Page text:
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  • Stanford University.

  • >> I remember this one conversation right after I'd

  • launched the first version of Facebook at Harvard.

  • It was like, you know, this is great that we have

  • this community that now people can connect within our little school,.

  • But clearly one day someone is going to build this for the world.

  • So one of the big surprises for me looking back on

  • this ten years later is that it actually was us, you

  • know who, who kind of played some role in, in kind

  • of leading this and developing some of this infrastructure for the world.

  • I think a lot of this, what it just comes down to is like doing things that

  • you believe in and pushing really hard and

  • some number of those will end up working out.

  • I think that, that we sometimes say great entrepreneurs see the glass as half full

  • rather than half empty and they're willing to try to fix the rest of it.

  • And I think you gotta have that vision.

  • You gotta have that commitment.

  • So in this very tech centric world that's emerged here I found

  • it interesting to hear about your

  • interests in the humanities and the classics.

  • How do we think about their role and the importance of them in this world

  • where everybody wants to start the next Facebook

  • or the next Google or the next Snapchat?

  • >> I actually wasn't a Computer Science major, I was

  • a Psychology major and I just took mostly Computer Science classes.

  • You know, I think a lot of times interesting

  • work is done at the intersection between these disciplines.

  • >> Hm.

  • Right, so.

  • >> Absolutely.

  • >> You know, technology is a tool that you can use to solve different

  • problems but you know one of the things that I think you learn in

  • college is that often picking what problem to go try and solve is a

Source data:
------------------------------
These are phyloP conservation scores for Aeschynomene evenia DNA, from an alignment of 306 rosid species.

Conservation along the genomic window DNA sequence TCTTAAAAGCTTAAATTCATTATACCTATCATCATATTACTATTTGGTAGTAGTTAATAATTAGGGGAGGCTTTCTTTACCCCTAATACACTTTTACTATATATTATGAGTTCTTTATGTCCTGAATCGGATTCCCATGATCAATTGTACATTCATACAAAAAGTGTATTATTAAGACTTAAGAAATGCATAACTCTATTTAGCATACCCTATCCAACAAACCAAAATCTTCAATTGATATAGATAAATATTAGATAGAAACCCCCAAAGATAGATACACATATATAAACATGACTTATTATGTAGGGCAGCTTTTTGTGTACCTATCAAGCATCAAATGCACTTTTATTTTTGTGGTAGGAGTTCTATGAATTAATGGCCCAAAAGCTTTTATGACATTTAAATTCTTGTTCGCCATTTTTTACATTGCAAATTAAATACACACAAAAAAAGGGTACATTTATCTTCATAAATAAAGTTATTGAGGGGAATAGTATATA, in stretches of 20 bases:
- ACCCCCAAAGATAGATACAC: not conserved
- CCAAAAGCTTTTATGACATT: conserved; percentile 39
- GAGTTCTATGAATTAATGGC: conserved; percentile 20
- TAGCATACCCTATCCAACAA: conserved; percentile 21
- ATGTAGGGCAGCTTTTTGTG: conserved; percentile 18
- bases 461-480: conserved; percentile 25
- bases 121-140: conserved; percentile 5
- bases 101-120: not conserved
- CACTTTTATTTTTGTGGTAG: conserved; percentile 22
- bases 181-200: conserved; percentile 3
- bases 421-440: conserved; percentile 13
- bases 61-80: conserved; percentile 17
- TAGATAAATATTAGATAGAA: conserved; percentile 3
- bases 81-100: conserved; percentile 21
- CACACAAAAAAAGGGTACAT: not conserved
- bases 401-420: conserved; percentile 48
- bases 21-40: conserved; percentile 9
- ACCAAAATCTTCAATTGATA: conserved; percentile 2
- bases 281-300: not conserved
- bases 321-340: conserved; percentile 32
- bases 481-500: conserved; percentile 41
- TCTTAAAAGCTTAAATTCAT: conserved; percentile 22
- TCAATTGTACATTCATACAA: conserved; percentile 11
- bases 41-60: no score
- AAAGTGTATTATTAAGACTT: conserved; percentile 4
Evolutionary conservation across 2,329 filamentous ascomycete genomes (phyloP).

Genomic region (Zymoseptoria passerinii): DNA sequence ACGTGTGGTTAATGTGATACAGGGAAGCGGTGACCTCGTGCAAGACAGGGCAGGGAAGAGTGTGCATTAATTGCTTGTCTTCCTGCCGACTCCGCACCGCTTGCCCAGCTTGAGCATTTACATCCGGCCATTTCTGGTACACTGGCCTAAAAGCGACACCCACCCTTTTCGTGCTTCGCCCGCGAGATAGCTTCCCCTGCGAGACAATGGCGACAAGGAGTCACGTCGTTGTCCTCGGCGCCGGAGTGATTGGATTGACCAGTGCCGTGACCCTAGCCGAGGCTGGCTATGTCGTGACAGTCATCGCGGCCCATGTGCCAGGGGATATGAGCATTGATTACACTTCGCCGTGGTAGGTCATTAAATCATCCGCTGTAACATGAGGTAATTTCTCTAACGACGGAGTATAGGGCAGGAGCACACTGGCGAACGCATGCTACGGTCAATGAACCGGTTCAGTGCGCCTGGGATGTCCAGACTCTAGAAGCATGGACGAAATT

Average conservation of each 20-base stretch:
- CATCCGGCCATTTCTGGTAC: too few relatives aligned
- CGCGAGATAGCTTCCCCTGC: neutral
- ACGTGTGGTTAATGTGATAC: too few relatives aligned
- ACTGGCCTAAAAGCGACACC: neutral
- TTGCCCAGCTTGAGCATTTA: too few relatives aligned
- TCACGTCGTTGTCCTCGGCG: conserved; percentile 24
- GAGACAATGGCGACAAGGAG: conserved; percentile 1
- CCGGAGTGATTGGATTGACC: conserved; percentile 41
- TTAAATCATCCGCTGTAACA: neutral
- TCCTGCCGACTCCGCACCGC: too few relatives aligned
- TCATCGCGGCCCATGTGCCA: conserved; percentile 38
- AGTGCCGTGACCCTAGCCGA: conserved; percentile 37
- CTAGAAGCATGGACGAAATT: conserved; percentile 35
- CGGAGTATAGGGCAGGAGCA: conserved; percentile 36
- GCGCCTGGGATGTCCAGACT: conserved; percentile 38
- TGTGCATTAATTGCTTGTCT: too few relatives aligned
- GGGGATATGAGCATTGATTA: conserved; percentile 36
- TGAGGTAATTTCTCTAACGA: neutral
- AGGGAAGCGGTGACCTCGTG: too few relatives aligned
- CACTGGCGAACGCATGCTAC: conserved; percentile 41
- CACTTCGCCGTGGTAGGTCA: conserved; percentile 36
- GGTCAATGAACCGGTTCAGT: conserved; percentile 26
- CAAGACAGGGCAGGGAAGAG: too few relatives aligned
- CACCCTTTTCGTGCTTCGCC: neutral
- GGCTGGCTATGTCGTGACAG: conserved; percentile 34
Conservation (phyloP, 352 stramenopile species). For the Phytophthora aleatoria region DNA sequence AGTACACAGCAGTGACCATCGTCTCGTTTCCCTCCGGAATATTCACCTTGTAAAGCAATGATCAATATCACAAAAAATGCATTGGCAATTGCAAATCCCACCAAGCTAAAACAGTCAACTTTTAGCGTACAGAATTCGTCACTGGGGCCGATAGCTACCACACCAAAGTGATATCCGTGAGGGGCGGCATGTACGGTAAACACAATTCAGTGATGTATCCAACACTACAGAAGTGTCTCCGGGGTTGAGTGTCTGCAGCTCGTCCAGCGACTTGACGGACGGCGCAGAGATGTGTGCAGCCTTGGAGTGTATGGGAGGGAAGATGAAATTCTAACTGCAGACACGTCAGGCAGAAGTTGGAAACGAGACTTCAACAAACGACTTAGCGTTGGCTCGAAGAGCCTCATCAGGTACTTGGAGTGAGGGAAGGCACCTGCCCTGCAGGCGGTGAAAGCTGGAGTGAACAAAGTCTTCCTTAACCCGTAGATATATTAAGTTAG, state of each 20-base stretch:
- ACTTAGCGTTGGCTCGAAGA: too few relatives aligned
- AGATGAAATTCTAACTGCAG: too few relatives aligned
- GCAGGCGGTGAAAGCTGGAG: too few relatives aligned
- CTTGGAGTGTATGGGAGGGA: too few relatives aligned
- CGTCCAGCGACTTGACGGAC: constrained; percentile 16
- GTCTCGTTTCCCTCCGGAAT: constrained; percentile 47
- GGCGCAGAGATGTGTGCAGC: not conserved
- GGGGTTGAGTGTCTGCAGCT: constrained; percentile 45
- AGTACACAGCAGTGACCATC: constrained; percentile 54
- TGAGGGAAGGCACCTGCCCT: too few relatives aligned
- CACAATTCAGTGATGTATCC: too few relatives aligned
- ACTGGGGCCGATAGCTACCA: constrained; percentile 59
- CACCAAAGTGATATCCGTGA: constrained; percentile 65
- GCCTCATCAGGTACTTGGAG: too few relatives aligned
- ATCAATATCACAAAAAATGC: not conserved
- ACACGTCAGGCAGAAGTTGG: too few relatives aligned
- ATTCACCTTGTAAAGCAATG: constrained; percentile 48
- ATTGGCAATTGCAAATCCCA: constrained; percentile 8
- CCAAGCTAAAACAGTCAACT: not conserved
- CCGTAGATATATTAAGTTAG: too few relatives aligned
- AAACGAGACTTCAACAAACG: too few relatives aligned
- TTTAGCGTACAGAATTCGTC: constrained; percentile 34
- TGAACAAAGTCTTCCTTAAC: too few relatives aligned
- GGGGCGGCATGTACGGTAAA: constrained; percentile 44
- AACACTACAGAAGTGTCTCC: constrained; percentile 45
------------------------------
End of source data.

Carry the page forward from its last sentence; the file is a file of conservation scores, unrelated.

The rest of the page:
• much bigger and more important challenge than even being able to solve the problem.

  • >> Facebook and the whole social media thing has been such a big part of

  • sort of the tech revolution of the last

  • decade or so since you've started the company.

  • If you look out ten, twenty years, what's going to be

  • the new, new thing ten or twenty years from now?

  • >> One of the things I think over a five or ten period will definitely exist is

  • just like the ability to ask more questions than

  • you can really reasonably ask a search engine today.

  • Something that we're pretty actively working

  • on, because we really want Facebook

  • and this whole kind of movement of social apps to not just be

  • about kind of sharing moments in the day to day, but also

  • like really utility and being able to learn and, and solve interesting problems.

  • There is only one university in the entire united

  • states where you can get a nerd nation T-shirt.

  • [NOISE]

  • Please join me in thanking Mark for spending his time with us.

  • >> Thank you.

  • [SOUND]

  • For more, please visit us at

Stanford University.

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A2 US facebook solve stanford computer science tech interesting

Mark Zuckerberg in conversation with Stanford President John Hennessy

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    Margaret posted on 2014/07/13
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